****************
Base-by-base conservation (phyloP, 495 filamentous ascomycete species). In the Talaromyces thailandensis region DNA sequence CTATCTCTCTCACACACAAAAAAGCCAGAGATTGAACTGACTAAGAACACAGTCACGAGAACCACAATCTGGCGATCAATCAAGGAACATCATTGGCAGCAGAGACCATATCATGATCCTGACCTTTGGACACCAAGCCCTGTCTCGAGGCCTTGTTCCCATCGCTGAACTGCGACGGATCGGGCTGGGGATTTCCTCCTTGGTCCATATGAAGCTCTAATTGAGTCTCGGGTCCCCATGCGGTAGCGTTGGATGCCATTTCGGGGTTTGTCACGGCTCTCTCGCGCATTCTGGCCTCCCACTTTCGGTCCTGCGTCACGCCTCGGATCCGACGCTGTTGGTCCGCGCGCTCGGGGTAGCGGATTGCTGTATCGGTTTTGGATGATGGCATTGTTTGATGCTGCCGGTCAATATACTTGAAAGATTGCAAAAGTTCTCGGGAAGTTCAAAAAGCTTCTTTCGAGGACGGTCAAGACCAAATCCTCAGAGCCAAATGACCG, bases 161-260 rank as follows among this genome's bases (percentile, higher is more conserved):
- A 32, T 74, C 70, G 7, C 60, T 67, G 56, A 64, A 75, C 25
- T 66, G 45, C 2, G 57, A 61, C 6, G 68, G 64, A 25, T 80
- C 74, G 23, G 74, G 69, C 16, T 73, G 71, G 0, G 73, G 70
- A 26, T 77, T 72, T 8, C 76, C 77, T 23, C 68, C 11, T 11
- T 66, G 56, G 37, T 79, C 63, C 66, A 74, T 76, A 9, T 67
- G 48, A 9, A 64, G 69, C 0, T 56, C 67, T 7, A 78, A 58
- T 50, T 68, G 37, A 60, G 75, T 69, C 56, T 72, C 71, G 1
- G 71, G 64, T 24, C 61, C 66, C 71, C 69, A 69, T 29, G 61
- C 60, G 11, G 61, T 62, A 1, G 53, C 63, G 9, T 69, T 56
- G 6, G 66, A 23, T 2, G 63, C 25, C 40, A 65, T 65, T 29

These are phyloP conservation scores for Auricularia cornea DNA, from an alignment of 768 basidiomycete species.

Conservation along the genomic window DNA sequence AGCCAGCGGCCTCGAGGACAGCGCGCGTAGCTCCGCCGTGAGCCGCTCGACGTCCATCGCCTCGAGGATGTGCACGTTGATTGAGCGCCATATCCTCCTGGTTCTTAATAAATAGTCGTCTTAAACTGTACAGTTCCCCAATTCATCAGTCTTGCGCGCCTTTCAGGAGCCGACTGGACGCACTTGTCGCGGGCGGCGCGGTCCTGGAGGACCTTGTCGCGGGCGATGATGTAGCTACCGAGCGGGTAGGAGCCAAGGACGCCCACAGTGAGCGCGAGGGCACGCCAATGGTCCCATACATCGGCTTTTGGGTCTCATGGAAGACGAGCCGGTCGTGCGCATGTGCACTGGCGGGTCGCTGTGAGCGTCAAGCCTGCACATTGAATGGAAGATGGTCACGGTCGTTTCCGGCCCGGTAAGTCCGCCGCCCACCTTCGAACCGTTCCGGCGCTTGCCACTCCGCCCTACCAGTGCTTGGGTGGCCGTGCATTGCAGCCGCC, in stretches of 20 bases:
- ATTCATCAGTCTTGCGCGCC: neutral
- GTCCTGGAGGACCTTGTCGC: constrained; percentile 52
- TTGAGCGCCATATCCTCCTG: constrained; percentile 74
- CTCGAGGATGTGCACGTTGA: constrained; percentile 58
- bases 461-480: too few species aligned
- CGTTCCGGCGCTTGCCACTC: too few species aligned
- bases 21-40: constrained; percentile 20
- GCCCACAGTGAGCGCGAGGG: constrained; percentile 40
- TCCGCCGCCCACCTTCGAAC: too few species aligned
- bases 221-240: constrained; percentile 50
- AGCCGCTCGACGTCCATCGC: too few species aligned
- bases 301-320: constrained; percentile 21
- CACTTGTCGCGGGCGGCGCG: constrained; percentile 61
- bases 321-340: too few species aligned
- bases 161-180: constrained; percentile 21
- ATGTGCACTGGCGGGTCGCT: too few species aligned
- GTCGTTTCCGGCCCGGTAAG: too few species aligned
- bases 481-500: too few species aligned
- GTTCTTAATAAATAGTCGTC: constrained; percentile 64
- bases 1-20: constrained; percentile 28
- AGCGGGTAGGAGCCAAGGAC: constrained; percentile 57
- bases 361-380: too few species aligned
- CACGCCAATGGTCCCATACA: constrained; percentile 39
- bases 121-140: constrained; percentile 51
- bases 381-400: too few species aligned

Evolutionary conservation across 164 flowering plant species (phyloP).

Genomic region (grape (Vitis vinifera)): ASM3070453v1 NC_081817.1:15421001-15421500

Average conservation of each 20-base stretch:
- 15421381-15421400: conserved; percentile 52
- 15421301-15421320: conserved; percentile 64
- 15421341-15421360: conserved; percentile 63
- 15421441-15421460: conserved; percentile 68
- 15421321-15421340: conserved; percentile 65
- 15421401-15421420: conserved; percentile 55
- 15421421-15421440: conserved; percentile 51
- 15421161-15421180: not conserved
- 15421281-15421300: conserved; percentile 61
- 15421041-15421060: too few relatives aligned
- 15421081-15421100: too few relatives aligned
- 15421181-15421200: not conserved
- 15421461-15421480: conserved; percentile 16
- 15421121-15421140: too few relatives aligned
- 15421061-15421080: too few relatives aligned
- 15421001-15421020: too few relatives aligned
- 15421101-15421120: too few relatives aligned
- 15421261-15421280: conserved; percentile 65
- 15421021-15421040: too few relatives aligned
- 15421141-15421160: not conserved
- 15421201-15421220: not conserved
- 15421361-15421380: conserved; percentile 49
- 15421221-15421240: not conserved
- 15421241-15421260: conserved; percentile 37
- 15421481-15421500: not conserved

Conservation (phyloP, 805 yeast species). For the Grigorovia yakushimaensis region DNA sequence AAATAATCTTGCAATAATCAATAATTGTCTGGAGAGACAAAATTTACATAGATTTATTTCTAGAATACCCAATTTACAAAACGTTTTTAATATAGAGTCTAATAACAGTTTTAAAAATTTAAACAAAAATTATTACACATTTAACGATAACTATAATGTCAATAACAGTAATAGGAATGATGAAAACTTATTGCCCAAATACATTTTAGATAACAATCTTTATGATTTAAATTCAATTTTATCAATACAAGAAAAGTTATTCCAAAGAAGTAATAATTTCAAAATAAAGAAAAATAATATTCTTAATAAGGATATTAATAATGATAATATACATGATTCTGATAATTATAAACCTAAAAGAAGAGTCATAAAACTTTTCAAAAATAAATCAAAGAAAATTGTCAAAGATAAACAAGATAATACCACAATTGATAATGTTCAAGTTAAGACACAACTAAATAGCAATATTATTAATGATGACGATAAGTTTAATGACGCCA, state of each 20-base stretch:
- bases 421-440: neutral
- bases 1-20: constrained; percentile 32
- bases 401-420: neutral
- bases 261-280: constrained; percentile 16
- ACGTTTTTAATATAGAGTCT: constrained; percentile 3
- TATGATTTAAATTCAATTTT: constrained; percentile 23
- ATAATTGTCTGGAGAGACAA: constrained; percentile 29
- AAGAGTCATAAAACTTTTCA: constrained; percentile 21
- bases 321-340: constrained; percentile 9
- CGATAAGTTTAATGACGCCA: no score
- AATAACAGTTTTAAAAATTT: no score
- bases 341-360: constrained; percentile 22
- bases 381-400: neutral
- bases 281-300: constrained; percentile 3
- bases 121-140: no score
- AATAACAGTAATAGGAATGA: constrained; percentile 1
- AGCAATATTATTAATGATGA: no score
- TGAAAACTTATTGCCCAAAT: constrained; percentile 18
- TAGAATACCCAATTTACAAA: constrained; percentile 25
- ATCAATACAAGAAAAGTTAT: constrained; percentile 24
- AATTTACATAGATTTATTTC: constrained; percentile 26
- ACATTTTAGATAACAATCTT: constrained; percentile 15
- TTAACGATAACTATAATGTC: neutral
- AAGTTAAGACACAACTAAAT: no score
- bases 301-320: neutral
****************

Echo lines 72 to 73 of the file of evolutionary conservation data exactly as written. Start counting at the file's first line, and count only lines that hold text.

- ACGTTTTTAATATAGAGTCT: constrained; percentile 3
- TATGATTTAAATTCAATTTT: constrained; percentile 23